Mushroom Obsession RSS

blonde morels, Clackamas River, geocaching, Gyromitra esculenta, morels, Oregon, Oyster mushrooms, Snowbank Morels, yellow morels -

But, hopefully not the last! I know ... mushroom-obsessed people can be a little creepy sometimes. I felt a bit like Gollum, two weekends ago, when my son Nathan and I went on our first morel-hunting foray down into Oregon, and he snapped this photo of me sneaking up on my first morel find of the season, a nice yellow (or blonde) morel. Some friends and I, pictured at left, had taken a previous foray, in mid-April, into a canyon which had a 2015 burn where we had previously found fire morels, near the town of Leavenworth. Because of the...

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Here at Shortsinwoods, we harvested a huge crop of Shaggy Parasols (Chlorophylum rhacodes) this Fall. These mushrooms dehydrate very easily, and after doing this we found ourselves with about a half dozen gallon-size bags full! These beautiful mushrooms began growing (wild) in our gravel driveway a few years ago, then took up residence in a decaying pile of Bigleaf Maple leaves which I had been using as a repository for the huge Bigleaf Maple tree in our back yard when it dumped its leaves each fall. The caps have a lovely feathery appearance and can be 7" or more in...

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The Morel may be my favorite mushroom (taste-wise), but the Spring season isn't my favorite season. There are a few other mushrooms out there in the Spring, but not near as many as in the Fall. So Morels are definitely the focus. And here in Washington State, Morel hunting is a tough go. This is primarily because they grow mainly in burned-out Douglas Fir forests, and there is fierce competition for them with professional hunters, who take the lion's share. These hardy folk are out there each Spring, and they know where their favorite spots are. Makes it hard to...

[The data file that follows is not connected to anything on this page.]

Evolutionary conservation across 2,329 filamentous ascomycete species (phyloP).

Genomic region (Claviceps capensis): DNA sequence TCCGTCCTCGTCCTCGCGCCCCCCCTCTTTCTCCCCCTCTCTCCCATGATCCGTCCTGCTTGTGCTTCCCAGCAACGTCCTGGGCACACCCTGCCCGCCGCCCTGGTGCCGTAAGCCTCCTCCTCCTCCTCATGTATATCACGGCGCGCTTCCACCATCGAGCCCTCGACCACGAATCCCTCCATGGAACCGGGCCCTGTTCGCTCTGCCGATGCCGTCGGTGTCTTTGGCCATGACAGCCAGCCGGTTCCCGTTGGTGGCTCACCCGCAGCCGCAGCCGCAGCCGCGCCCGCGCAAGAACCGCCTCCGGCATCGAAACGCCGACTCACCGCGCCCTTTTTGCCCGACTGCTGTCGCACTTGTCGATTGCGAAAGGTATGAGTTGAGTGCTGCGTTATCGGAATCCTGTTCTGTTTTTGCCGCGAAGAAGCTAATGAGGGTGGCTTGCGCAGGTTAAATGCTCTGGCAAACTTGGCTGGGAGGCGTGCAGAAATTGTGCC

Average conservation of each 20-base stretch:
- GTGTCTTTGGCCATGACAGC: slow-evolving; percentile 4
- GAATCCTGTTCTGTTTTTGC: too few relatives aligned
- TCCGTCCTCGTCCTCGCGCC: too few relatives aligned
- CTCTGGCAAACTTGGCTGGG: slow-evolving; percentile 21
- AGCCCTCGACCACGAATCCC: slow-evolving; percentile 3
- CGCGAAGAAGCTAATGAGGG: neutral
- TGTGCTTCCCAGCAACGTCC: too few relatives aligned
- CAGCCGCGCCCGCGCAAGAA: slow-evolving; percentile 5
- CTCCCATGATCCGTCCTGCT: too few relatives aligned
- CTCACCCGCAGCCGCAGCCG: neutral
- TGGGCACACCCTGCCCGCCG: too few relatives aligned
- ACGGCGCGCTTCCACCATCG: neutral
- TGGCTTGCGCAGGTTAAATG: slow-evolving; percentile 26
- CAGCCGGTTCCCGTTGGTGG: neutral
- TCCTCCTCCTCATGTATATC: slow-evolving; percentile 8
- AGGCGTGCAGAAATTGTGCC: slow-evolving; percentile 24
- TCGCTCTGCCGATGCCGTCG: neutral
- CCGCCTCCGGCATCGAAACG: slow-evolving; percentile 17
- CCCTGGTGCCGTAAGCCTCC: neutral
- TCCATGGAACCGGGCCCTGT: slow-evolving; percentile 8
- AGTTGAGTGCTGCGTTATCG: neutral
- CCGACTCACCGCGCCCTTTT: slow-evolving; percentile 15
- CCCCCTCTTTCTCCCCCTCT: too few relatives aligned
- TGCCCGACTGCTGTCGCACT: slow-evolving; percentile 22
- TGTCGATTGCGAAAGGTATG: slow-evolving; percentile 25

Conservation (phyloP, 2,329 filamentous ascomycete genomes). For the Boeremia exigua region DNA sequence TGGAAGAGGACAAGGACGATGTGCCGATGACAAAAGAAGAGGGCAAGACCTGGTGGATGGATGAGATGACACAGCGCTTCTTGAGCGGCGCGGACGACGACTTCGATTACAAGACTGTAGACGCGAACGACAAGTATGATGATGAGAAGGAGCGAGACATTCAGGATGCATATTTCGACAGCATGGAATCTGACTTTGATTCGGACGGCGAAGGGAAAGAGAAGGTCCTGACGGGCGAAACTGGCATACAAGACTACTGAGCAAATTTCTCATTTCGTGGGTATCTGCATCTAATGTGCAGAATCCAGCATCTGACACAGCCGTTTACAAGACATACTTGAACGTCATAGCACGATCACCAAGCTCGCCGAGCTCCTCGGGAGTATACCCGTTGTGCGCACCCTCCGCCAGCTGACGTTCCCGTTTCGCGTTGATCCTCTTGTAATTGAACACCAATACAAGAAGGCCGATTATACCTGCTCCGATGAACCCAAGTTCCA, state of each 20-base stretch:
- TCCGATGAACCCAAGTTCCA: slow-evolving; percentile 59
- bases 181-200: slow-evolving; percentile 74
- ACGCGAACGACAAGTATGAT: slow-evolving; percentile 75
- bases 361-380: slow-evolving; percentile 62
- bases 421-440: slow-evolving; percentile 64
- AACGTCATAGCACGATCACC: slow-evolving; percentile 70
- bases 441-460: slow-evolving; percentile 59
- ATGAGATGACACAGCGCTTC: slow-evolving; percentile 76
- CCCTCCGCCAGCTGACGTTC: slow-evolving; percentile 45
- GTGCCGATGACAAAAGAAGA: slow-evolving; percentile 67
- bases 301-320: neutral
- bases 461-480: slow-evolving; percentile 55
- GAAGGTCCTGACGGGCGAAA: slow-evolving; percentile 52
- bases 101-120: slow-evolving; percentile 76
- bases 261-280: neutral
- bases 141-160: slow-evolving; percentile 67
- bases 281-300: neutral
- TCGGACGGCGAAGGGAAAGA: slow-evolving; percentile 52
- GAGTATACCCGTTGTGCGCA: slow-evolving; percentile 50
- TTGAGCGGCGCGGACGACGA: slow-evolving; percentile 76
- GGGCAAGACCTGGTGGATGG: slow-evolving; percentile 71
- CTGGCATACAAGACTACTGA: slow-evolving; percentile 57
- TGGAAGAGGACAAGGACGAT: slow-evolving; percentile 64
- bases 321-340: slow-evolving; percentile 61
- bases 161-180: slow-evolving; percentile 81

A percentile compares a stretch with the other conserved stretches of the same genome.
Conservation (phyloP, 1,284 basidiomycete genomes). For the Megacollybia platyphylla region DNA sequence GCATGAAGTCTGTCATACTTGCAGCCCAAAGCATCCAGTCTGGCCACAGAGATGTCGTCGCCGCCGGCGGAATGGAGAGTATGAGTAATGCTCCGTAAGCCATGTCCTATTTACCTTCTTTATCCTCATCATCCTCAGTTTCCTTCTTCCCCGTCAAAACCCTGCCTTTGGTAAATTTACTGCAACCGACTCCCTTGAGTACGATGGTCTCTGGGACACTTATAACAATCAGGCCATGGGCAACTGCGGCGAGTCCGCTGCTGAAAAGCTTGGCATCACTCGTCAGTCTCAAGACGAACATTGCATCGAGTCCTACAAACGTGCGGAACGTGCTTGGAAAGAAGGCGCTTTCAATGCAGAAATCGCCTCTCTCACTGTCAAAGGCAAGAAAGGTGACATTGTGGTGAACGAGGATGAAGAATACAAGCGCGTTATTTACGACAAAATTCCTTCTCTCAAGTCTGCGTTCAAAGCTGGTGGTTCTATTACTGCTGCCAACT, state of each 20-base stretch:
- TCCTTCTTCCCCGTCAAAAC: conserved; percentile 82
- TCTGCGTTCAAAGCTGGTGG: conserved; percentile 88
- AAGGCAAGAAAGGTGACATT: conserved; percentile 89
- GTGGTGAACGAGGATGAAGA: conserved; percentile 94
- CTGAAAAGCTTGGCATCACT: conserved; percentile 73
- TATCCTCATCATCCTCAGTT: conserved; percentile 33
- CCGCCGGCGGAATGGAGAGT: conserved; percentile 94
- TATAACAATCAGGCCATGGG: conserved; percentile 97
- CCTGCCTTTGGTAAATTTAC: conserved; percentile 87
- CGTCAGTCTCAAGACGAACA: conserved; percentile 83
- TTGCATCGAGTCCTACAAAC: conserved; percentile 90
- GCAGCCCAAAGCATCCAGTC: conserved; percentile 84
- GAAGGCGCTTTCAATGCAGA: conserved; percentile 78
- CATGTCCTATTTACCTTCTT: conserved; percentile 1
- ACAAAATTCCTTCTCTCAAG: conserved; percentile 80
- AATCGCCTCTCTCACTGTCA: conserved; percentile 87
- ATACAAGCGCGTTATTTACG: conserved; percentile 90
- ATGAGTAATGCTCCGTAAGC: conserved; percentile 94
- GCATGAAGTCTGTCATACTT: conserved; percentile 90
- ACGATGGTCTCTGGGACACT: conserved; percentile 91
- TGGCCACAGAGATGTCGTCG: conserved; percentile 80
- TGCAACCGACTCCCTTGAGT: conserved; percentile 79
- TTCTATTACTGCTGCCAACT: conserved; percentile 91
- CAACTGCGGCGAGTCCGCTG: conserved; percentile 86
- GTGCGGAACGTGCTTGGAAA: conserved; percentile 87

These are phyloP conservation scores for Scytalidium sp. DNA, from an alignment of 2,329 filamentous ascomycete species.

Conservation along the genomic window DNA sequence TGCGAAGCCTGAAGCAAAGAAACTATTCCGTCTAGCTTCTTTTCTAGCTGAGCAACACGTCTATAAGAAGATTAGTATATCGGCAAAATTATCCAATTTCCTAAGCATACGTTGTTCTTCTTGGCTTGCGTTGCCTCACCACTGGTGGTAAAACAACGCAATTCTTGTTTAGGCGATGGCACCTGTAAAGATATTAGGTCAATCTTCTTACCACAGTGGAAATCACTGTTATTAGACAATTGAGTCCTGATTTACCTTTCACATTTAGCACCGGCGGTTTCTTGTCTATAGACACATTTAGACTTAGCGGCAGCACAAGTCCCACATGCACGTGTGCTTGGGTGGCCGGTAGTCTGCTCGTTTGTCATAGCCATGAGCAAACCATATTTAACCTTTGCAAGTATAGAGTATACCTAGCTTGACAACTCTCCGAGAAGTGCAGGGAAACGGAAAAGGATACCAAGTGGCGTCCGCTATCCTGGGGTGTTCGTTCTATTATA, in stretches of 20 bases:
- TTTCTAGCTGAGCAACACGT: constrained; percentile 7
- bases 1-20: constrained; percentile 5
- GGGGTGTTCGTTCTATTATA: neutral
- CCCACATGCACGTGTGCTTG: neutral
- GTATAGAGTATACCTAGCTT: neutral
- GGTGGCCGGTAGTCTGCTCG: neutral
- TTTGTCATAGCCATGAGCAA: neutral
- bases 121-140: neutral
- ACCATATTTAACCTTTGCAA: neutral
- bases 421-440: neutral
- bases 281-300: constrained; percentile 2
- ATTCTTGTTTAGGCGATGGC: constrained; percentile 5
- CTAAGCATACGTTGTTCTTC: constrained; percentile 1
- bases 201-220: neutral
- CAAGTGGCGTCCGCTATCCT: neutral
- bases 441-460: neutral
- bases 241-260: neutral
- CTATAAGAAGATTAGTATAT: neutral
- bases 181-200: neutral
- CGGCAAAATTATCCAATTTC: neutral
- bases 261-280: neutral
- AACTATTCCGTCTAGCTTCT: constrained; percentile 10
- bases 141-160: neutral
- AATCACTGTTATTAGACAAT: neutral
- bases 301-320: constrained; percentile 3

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Okay, I promised I'd share my thoughts about Lycoperdon (Puffball mushrooms). Each fall we see clusters of these rimming the various trails through the forest areas where we hunt Chanterelles and other delicious shrooms. We've harvested them while they're young (firm and white), but they are a lot of trouble to peel. Their flavor is fairly nondescript, many compare it to scrambled eggs or tofu. And like tofu, they pretty much soak up the flavor of whatever you cook them in or with. But the painful part is that you have to peel off the tough, leathery outer shell, and...

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Well, the obvious answer is "no" ... right? Mushrooms aren't sentient. They don't have brains. How could they scheme? The more I get to know mushrooms, the more I'm confronted by some of life's greatest anomalies. Evolutionists tell us that mushrooms evolved not from plants, but from animals. And they do indeed exhibit some very animal-like characteristics. For instance, we've been talking a lot about Oyster Mushrooms. Some time ago I learned something amazing about Oyster Mushrooms which I really can't explain, at least by appealing to evolution. Here it is, hopefully in a nutshell ... Oyster mushrooms, like many...

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